FREEPORT, Bahamas - Humberto has been upgraded to a category 2 hurricane as it moves farther east into the Atlantic Ocean and away from land.
The storm picked up speed as it moved away from the islands and strengthened into a Category 1 hurricane, with winds of 75 mph, Sunday night, the center said.
As of 800 AM EDT the large and ragged eye of Hurricane Humberto was located near latitude 30.6 North, longitude 74.0 West. Humberto is moving toward the east-northeast near 8 mph. This general motion with a gradual increase in forward speed is expected through early Thursday. On the forecast track, the center of Humberto is expected to approach Bermuda Wednesday night.
Data from the Hurricane Hunters aircraft indicate that maximum sustained winds have increased to near 100 mph with higher gusts. Additional strengthening is forecast during the next 36 hours, and Humberto is expected to become a major hurricane by tonight or Wednesday morning.
Hurricane-force winds extend outward up to 30 miles (45 km) from the center and tropical-storm-force winds extend outward up to 150 miles.
The minimum central pressure recently measured by the reconnaissance aircraft was 961 mb or 28.38 inches.
High surf and heavy rains will continue to be an issue throughout the week in Bermuda, the NHC said.
Swells will also impact the northwestern Bahamas and southeastern coast of the United States from east-central Florida up to North Carolina in the coming days, creating dangerous rip currents.
Forecasters are now monitoring at least two tropical disturbances, one in the Gulf of Mexico and the other in the Atlantic Ocean several hundred miles off the coast of Venezuela, as hurricane season continues.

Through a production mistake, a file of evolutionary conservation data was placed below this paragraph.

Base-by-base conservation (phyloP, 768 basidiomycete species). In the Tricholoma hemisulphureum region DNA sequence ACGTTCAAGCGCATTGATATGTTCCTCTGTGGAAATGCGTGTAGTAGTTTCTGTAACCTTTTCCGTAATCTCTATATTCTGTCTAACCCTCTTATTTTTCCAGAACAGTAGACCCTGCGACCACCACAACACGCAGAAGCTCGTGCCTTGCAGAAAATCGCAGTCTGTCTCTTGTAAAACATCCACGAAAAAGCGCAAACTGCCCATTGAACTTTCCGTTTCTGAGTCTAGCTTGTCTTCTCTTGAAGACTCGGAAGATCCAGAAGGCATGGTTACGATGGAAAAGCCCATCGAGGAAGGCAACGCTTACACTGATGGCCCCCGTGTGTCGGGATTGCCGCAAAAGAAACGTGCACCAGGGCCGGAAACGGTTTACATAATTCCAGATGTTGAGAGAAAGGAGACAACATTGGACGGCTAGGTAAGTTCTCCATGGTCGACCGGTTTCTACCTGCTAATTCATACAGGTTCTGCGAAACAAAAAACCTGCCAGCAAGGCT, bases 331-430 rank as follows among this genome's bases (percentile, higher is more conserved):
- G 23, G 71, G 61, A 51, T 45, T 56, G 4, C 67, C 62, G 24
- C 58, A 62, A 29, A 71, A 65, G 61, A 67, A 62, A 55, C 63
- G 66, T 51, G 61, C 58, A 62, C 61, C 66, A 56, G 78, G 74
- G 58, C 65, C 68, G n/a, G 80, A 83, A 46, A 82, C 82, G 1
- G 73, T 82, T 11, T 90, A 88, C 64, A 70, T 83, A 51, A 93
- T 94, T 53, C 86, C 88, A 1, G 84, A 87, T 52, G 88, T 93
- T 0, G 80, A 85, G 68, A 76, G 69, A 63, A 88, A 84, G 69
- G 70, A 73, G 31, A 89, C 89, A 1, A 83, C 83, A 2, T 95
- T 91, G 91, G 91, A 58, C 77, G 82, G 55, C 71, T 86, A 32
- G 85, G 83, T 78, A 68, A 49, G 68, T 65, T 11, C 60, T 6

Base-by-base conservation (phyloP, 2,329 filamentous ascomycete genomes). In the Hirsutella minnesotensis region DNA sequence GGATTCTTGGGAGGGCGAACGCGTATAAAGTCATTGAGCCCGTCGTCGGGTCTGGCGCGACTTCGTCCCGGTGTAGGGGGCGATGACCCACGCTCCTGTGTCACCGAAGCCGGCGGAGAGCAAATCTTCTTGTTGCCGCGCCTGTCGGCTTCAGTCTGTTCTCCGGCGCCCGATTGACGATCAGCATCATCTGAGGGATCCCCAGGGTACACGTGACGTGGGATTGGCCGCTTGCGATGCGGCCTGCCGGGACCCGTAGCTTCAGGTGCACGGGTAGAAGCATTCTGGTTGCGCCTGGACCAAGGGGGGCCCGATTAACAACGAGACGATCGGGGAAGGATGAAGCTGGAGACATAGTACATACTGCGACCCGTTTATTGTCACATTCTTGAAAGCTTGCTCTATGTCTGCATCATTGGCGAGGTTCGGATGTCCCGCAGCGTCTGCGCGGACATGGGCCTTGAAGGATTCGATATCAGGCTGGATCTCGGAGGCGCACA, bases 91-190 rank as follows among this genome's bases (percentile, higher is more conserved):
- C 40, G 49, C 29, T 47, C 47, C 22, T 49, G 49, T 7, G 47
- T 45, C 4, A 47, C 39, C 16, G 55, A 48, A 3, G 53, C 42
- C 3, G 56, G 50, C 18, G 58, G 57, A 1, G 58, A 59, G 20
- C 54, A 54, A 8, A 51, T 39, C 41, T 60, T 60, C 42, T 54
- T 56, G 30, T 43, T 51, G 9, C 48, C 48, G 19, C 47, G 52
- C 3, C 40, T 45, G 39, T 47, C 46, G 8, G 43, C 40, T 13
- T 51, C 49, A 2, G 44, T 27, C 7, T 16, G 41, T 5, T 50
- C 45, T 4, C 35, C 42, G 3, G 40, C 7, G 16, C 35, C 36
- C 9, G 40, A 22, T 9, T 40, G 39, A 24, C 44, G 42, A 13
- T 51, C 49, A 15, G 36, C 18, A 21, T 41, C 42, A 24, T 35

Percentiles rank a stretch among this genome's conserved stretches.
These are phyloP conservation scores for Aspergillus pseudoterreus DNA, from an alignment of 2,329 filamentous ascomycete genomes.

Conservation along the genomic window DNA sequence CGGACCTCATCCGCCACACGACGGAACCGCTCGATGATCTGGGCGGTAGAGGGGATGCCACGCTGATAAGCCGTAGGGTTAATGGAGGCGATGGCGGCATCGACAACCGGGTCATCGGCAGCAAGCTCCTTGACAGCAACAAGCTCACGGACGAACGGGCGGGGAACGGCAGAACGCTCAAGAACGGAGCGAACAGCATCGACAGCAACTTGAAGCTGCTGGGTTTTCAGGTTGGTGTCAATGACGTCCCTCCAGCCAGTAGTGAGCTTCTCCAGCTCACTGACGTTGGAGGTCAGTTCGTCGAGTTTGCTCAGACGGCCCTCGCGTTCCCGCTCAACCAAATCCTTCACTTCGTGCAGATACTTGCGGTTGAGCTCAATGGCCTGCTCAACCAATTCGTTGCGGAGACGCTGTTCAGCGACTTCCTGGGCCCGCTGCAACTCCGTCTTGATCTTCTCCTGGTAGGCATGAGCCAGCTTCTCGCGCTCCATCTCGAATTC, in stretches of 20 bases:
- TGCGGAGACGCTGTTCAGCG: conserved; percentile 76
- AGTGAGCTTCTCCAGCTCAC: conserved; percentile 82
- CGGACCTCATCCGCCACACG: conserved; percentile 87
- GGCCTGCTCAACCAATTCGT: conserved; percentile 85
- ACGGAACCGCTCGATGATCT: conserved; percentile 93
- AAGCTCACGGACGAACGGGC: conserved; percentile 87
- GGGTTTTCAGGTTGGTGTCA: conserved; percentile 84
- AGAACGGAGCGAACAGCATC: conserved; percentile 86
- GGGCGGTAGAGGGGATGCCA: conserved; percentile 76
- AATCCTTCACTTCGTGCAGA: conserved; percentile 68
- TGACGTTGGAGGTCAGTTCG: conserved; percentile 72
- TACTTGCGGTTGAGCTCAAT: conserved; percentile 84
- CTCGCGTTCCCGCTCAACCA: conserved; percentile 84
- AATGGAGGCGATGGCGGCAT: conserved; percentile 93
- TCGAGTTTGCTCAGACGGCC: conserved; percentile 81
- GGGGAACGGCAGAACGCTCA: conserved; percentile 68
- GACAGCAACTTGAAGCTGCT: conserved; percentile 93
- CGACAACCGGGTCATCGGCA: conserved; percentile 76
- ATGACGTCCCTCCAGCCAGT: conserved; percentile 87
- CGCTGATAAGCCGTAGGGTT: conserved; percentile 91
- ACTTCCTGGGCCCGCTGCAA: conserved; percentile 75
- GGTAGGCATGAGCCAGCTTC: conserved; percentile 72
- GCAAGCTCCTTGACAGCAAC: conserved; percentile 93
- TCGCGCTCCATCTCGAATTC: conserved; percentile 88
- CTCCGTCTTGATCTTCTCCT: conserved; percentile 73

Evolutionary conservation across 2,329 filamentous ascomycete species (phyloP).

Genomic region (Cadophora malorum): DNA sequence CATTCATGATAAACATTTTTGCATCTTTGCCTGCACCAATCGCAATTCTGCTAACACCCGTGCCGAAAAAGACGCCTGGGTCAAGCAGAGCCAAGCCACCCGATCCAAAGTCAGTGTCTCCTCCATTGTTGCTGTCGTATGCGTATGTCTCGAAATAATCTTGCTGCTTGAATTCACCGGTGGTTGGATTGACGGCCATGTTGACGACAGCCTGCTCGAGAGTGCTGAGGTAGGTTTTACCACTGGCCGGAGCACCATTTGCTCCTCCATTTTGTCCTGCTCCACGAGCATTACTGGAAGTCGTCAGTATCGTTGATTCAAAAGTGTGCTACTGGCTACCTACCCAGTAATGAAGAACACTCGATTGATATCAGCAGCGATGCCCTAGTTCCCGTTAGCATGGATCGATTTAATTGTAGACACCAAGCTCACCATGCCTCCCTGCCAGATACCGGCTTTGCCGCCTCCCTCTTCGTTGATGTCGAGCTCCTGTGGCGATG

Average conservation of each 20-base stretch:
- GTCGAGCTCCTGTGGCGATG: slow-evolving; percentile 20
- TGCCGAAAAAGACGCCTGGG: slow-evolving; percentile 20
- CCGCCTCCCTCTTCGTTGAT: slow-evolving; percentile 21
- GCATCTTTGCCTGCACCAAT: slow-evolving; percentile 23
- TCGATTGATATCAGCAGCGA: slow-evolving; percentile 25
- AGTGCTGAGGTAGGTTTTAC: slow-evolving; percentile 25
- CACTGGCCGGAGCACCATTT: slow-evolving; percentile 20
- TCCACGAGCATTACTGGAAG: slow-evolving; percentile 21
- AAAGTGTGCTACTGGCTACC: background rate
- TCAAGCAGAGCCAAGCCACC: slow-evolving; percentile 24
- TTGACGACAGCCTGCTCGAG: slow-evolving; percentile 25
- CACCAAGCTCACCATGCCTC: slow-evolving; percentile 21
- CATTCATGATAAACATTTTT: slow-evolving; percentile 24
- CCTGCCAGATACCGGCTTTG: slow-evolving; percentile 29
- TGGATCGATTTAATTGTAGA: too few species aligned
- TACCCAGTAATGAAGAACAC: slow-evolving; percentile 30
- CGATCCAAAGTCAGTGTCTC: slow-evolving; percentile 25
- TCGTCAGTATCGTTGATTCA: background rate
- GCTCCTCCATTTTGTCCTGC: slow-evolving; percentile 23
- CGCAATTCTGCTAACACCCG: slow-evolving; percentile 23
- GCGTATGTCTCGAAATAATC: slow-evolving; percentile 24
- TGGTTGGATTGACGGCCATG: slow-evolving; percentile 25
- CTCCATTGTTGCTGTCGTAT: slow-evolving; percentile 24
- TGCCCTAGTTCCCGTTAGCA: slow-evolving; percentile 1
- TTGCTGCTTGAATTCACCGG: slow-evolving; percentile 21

The disturbance in the Atlantic is forecast to move north-northwest in the coming days and could strengthen into a hurricane by Friday.
Those living in Antigua, Barbuda, Montserrat, Anguilla and the British Virgin Islands should be prepared for a possible hurricane by late next week.
The system in the Gulf of Mexico is forecast to bring rain to the Texas coast this week, Guy said.
The Bahamas is still recovering from Dorian
There was concern about what Humberto would bring to the Bahamas, where hundreds are still missing after the Category 5 Hurricane Dorian hit the Abaco Islands and Grand Bahama. The death toll currently stands at 50 but search and rescue teams are still searching through destroyed neighborhoods.
The islands did get some rain, CNN Meteorologist Derek Van Dam said, but did not get Humberto's full impact.
"They were spared the heaviest rain and the strongest winds, which were centered north and east of the storm," Van Dam said, adding the storm surge in the Bahamas was negligible.
Many people have been displaced following the devastating storm and at least 1,300 people were still listed as missing as of Thursday.
About 3,900 evacuees have been processed through south Florida by air and sea so far, officials said, with few being turned away.
The number includes US citizens, legal residents, Bahamians and people from other countries who evacuated the islands after the storm hit.
Palm Beach County, Florida, has begun enrolling displaced students fleeing Dorian's damage. Backpacks loaded with school supplies are being provided to the students by the Education Foundation of Palm Beach County, which plans to open its school supply store so evacuated families can shop for free, district spokeswoman Julie Houston Trieste said.
CNN's Michael Guy, Madeline Holcombe, Christina Maxouris, Jason Hanna and Theresa Waldrop contributed to this report.
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